Optim.jl OnceDifferentiable Baby Steps


Automatic differentiation seems a little like magic. ?OnceDifferentiable is not very informative. Experimenting with it, I want to see, e.g., what happens if my function uses abs(). As always, I want to start with something simple:

julia> using Optim

julia> myfun(x::Vector{Float64})= (x[1]-2)^2 + (x[2]-3)^2 + (x[1]*x[2])^2;

julia> od = OnceDifferentiable(myfun, [ 0.0, 0.0 ]; autodiff = :forward);

I hope my two questions now are simple:

  • Why does an automatic differentiator need an initial_x value, at all? Is it to understand the dimensionality of the function (here 2)? Would it be better, then, to have an int argument requesting the length?

  • How can I use the resulting od object to request the gradient at a particular location? I can use od.f( 2.0, 3.0 ) to use the function, but how do I obtain the two gradients at point [ 2.0, 3.0]?

Advice appreciated.

PS: Does Optim.DifferentiableFunction still exist?


You will need to remove the Float64 type annotation in myfun to use ForwardDiff. Then the following should work.

julia> using Optim

julia> myfun(x)= (x[1]-2)^2 + (x[2]-3)^2 + (x[1]*x[2])^2;

julia> od = OnceDifferentiable(myfun, [0.0, 0.0]; autodiff = :forward);

julia> od.f([2.,2.])

julia> grad = zeros(2);

julia> od.df(grad,[2.,2.])
2-element Array{Float64,1}:

julia> grad
2-element Array{Float64,1}:


I will leave the first question to others since I haven’t read auto-diff source codes.


Consider playing around with https://github.com/JuliaDiff/ForwardDiff.jl directly to get a feel for how it works first.

Automatic differentiation sure feels magical, but you will be able to more chain-rule than magic. See http://www.juliadiff.org/ForwardDiff.jl/latest/dev/how_it_works.html for a very simple explanation, which hopefully also explains why you need to “seed” at a particular point for any calculation.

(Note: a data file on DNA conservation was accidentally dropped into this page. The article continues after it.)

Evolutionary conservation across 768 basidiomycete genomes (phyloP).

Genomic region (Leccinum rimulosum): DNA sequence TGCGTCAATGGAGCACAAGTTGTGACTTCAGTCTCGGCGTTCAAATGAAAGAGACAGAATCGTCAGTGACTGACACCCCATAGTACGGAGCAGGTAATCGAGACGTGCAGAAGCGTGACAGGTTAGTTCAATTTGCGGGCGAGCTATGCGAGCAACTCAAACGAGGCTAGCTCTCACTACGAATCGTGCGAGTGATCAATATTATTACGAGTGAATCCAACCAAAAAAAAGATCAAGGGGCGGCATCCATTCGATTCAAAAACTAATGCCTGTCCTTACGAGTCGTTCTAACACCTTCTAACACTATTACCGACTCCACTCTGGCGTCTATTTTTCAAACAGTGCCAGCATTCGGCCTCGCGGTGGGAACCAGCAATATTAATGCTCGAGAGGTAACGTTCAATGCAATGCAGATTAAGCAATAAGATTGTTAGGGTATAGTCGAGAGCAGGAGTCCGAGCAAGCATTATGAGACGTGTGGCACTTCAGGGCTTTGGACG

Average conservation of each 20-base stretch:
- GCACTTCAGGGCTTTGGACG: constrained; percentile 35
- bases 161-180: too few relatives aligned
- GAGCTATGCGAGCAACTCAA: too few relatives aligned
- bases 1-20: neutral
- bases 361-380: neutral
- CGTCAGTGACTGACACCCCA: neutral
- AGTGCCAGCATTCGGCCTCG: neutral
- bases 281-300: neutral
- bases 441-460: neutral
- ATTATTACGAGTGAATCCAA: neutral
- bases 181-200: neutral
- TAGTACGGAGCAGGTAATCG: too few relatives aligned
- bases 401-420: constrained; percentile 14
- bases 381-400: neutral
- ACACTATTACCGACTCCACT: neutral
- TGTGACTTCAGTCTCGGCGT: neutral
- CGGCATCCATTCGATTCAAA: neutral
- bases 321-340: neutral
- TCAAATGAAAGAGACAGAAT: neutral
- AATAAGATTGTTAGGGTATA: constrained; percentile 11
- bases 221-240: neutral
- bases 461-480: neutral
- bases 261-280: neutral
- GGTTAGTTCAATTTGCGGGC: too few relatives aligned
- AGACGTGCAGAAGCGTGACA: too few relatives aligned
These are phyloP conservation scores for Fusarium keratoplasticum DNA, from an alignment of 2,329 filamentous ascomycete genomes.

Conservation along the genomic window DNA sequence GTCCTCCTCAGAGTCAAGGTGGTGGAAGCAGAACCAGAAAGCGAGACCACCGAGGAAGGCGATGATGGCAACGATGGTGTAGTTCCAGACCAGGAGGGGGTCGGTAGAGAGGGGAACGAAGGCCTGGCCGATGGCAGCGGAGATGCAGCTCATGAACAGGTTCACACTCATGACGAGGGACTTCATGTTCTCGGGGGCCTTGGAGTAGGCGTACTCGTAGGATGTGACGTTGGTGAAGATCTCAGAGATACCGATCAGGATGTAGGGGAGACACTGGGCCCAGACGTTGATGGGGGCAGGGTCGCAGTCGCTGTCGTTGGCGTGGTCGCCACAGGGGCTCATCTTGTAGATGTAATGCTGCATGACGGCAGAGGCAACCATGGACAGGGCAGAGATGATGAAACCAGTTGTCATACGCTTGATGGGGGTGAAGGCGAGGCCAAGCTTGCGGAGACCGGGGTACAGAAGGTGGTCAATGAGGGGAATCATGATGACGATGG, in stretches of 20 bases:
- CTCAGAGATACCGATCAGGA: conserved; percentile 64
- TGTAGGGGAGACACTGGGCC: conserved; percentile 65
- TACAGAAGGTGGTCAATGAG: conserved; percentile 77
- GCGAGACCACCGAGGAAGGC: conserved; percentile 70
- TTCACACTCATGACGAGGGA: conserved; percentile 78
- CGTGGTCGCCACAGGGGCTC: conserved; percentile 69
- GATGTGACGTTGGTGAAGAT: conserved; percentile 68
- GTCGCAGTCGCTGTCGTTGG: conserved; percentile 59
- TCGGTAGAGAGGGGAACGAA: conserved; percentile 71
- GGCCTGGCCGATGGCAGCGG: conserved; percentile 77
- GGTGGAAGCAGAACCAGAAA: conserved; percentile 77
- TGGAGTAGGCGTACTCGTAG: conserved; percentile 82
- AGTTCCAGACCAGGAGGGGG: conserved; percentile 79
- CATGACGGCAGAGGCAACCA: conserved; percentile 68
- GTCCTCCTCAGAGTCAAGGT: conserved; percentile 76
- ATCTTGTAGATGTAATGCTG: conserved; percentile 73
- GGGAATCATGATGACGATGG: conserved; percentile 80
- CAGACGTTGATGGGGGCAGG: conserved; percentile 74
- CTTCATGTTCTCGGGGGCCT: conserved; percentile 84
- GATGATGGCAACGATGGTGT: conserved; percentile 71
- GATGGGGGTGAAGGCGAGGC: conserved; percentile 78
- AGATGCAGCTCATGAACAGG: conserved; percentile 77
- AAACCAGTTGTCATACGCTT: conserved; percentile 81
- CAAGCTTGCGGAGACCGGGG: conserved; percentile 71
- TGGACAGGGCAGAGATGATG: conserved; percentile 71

thanks everyone. I think my guess is right that the initial value is used to determine dimensionality. it makes even less sense in od.df, where the second argument tells it, but then this function is not supposed to be directly used by an enduser anyway.

I am looking at ForwardDiff. what had confused me is that I had thought it would not be able to decompile the function being passed in, but now I realize that it overloads all known elementary julia math functions to basically keep a symbolic copy, so when the function (not a string containing an unevaluated function) is passed into it, it can reconstruct it and apply the chain rule. clever.

I think there is a small math mistake with abs (and kinks) in it:

julia> f(x)= sum(abs.(x))
f (generic function with 1 method)

julia> ForwardDiff.gradient(f, [0.0])
1-element Array{Float64,1}:

should probably give NaN or Inf. But this is minor. thanks everyone.

Clarification: Julia has -0.0 and +0.0. In this case, it recognizes -0.0. maybe this is desired behavior??


The gradient of the abs function at 0 is not defined. So it is expected that you know the consequences of asking for a derivative at a point where it is not defined. In many optimization problems however where the objective is not smooth it suffices to return back any value in the sub-gradient set which is [-1,1] in the abs function case. This means that many algorithms for smooth optimization will also work for many non-smooth optimization problems.